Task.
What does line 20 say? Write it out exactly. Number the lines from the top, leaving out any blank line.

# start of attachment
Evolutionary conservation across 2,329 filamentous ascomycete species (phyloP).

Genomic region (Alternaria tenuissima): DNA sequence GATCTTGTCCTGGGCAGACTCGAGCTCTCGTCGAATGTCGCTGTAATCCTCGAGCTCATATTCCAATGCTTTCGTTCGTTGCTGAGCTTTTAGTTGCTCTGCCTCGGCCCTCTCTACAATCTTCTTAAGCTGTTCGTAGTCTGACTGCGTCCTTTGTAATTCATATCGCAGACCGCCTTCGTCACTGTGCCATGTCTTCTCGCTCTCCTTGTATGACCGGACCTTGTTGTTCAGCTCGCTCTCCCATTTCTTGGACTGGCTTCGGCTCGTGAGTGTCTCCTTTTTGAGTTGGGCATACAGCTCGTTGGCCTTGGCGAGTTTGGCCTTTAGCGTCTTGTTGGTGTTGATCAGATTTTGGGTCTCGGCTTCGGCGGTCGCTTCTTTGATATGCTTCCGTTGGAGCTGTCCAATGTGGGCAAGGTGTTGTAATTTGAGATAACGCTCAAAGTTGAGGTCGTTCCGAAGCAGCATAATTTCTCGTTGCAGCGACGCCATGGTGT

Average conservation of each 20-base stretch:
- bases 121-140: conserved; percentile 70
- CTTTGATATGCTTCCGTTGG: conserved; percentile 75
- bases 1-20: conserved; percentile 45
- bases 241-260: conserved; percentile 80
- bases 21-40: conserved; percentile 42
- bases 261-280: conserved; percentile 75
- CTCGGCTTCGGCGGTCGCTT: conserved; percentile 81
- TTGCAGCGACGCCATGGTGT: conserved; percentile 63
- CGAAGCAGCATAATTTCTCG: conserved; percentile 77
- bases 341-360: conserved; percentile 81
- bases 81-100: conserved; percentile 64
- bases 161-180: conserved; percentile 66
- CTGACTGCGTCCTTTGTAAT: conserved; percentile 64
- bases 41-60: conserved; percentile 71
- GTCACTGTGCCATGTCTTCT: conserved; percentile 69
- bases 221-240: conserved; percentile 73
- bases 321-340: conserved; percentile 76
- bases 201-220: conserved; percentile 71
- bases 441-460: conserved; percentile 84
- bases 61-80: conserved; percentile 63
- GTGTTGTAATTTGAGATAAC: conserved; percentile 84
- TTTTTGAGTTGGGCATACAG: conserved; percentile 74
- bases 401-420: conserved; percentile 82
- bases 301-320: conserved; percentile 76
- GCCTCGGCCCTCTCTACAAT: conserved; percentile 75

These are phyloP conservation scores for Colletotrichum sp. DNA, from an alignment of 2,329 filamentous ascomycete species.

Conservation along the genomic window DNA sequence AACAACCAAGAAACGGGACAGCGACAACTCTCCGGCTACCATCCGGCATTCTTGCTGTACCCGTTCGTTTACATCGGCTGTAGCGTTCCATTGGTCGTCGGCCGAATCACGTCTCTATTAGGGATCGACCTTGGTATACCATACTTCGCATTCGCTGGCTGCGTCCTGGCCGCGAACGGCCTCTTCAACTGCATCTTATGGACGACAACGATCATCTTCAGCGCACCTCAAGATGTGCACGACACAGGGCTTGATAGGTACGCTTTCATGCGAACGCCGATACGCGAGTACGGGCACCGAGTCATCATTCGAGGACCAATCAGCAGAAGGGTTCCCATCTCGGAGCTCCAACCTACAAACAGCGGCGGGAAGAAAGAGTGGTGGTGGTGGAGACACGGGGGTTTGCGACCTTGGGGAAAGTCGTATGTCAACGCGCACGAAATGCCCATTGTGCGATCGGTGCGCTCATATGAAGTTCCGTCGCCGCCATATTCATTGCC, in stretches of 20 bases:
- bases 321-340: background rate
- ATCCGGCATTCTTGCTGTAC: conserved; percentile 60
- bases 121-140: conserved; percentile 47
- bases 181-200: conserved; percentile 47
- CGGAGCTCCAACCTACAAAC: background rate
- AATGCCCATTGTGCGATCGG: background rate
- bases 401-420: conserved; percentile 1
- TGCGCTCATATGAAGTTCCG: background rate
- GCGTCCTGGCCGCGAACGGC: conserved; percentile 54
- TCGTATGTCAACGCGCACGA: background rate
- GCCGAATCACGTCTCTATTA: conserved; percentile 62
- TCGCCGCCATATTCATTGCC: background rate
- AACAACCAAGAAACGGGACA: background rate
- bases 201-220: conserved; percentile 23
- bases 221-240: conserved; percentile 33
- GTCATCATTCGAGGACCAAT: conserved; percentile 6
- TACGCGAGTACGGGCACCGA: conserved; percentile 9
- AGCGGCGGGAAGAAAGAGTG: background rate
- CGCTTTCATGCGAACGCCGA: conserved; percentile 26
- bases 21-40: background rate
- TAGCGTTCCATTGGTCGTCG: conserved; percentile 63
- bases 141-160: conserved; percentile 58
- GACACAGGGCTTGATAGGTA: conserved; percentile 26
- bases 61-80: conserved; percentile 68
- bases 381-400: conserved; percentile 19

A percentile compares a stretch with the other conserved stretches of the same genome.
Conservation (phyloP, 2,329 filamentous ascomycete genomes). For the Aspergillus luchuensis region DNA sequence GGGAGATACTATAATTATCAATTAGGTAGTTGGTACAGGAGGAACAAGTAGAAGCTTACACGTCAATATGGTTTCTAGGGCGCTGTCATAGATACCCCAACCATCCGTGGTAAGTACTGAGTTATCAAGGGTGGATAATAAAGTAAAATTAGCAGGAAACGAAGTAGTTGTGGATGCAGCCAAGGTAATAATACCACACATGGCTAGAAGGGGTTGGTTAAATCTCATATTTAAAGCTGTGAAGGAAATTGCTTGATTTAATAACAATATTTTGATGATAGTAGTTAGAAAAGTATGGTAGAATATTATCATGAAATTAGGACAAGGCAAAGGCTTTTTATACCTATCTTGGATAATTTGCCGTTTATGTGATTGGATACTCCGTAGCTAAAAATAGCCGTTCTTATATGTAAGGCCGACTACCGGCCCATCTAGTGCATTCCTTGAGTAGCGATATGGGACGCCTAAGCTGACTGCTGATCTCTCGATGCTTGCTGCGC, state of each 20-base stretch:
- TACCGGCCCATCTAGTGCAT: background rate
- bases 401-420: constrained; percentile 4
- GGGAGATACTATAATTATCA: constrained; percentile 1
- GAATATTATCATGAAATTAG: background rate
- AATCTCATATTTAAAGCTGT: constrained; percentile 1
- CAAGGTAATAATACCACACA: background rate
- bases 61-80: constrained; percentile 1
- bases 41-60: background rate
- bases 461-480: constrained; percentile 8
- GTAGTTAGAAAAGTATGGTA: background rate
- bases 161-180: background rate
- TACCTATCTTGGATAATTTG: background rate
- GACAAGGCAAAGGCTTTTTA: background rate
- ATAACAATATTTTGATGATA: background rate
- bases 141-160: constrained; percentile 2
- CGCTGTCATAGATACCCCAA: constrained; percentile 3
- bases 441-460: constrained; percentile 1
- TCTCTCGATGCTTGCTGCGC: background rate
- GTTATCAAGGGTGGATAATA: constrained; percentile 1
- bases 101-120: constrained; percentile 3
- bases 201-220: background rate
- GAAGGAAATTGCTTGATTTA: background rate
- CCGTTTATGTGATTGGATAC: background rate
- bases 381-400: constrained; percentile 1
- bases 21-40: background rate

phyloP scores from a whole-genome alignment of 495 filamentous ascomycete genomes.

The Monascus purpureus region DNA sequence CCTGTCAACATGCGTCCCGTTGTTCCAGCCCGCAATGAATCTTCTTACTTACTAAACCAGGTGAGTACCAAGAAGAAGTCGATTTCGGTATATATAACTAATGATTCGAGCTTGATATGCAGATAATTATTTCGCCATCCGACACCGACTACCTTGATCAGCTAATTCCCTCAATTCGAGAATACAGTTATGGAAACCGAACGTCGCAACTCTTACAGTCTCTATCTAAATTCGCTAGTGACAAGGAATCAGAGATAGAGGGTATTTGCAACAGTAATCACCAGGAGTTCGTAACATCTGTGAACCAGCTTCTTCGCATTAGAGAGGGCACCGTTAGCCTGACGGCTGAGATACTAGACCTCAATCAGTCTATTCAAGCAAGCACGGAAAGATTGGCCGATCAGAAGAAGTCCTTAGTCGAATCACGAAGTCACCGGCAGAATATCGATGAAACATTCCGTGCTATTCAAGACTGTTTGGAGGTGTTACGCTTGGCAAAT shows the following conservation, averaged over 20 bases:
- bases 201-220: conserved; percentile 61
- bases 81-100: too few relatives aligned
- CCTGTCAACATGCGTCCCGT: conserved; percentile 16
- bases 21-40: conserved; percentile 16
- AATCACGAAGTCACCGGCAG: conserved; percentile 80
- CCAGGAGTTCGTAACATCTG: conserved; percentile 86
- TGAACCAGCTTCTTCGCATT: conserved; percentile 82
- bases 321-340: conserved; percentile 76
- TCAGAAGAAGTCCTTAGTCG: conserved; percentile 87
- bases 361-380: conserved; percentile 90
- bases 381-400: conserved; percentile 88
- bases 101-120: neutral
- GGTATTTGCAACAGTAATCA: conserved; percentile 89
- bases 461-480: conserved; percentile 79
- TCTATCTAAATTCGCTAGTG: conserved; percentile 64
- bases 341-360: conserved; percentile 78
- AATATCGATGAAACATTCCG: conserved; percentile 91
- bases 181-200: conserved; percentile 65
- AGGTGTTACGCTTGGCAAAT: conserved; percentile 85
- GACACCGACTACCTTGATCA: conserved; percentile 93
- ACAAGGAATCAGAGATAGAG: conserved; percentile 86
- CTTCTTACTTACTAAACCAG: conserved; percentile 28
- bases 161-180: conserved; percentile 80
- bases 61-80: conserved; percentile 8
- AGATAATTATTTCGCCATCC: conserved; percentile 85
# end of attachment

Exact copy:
- bases 321-340: conserved; percentile 76